3-Week Series: Double Blessing


Summary: Every step of the way replete with Messianic undertones, the King enters His capital with meekness and humility.


Mark 11:1-11

Another group of pilgrims was arriving in Jerusalem to celebrate the Passover, and those already there were shouting the traditional welcome: “Blessed is he who comes in the name of the Lord” (Mark 11:9). The words are from Psalm 118:26 – a Psalm which is often heard at this feast. It was a festive hope that perhaps ‘this year’ the ‘Son of David’ would arrive to conquer Israel’s enemies.

Pilgrims would usually enter the City on foot: so this one traveller was noticeable in that He came riding on a colt. A humble enough animal, but there was something about the man. Mark does not mention Zechariah 9:9, but other gospel writers do: could this be the King, humble and riding on a colt?

The crowd evidently thought so, as the traditional welcome went a stage further with not only the waving of branches purposefully taken down from the trees, but also the spreading of their garments in the way (Mark 11:8). The liturgy became pregnant with hidden meanings - “Blessed be the kingdom of our father David: Hosanna in the highest” (Mark 11:10). Hosanna means, ‘Save now’ – an appeal to God for deliverance, which is also used to express praise and adoration to God.

When Peter, James and John were in the mount of Transfiguration with Jesus (and Moses and Elijah), Peter had characteristically blurted out the first thing that came into his mind: ‘for he knew not what to say’ (Mark 9:6). Perhaps the crowd were doing this here: for who really knew who Jesus is, or what kind of salvation He had come to accomplish? Yet Jesus knew, and so would all who would eventually have faith in Him.

Jesus had spoken about His coming death on more than one occasion. Mark 10:33-34 explicitly mentions Jerusalem; and Mark 10:45 mentions the substitutionary character of His death. As the apostolic band passed through Jericho, Jesus healed another blind man who thereafter followed Jesus in the way (Mark 10:46-52) - demonstrating that there is still hope for those who have faith (cf. Hebrews 11:1).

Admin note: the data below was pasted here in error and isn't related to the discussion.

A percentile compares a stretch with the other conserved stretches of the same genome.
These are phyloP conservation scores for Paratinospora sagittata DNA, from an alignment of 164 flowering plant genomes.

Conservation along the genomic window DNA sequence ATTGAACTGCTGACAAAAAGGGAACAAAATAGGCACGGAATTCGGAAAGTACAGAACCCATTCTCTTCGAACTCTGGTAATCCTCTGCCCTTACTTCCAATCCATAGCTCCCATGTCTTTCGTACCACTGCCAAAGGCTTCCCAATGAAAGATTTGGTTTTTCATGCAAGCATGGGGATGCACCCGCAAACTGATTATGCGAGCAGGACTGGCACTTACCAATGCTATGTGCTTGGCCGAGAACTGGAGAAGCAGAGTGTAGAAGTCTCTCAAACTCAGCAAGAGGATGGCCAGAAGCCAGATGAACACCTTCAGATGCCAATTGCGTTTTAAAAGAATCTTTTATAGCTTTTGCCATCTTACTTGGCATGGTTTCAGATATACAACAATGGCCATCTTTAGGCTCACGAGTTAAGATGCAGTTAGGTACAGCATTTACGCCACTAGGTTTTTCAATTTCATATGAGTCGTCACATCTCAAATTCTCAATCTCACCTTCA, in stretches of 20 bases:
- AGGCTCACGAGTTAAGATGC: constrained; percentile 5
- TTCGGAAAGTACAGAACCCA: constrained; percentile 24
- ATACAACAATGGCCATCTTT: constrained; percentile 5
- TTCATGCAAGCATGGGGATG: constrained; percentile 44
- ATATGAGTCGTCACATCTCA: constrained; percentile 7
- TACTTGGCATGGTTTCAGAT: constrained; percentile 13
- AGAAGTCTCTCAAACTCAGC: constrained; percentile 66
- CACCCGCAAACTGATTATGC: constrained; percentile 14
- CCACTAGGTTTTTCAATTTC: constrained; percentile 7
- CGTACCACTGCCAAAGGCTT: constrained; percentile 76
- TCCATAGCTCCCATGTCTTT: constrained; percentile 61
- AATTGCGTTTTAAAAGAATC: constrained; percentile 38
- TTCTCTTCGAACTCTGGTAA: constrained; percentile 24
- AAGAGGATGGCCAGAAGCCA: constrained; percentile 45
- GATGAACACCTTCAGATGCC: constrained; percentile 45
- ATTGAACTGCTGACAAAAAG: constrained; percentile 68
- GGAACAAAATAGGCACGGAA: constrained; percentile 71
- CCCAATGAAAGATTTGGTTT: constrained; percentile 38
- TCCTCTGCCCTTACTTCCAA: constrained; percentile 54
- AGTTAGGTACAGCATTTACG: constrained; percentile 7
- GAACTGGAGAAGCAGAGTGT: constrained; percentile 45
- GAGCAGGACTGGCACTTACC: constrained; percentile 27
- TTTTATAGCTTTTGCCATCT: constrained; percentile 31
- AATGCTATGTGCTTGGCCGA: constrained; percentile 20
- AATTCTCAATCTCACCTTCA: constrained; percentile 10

Jesus was well aware of what awaited Him in Jerusalem, but was all the more determined to go there. The events of our current passage demonstrate that He remained in control of His own destiny. Every move was replete with Messianic undertones: even His approach toward the City from the direction of the Mount of Olives (Mark 11:1; cf. Zechariah 14:4).

The finding of the colt (Mark 11:4) was no coincidence: Jesus had demonstrated prophetic insight (Mark 11:2). The detail that the colt had not yet been broken in is significant, as it rendered the animal ceremonially clean. He even anticipated the challenge of the bystanders (Mark 11:5-6): and no doubt when the two disciples said, ‘the Lord has need of him’ (Mark 11:3), that settled the matter.

The disciples cast their own garments over the colt, and sat Jesus upon him (Mark 11:7). All was set for Messiah to make His triumphant entry into Jerusalem – but the sequel would not involve the planting of the Davidic banner in the City Centre and a Maccabean-like call to arms. Kings rode on colts to demonstrate their peaceful intentions - and whatever men may do to Jesus, He came to establish a ‘peace which passes all understanding’ (Philippians 4:7).

Mark’s masterful anti-climax is: Jesus entered into Jerusalem, went into the Temple, looked around; and when evening came, He returned to the Mount of Olives (Mark 11:11).

The Cross was already casting its shadow.

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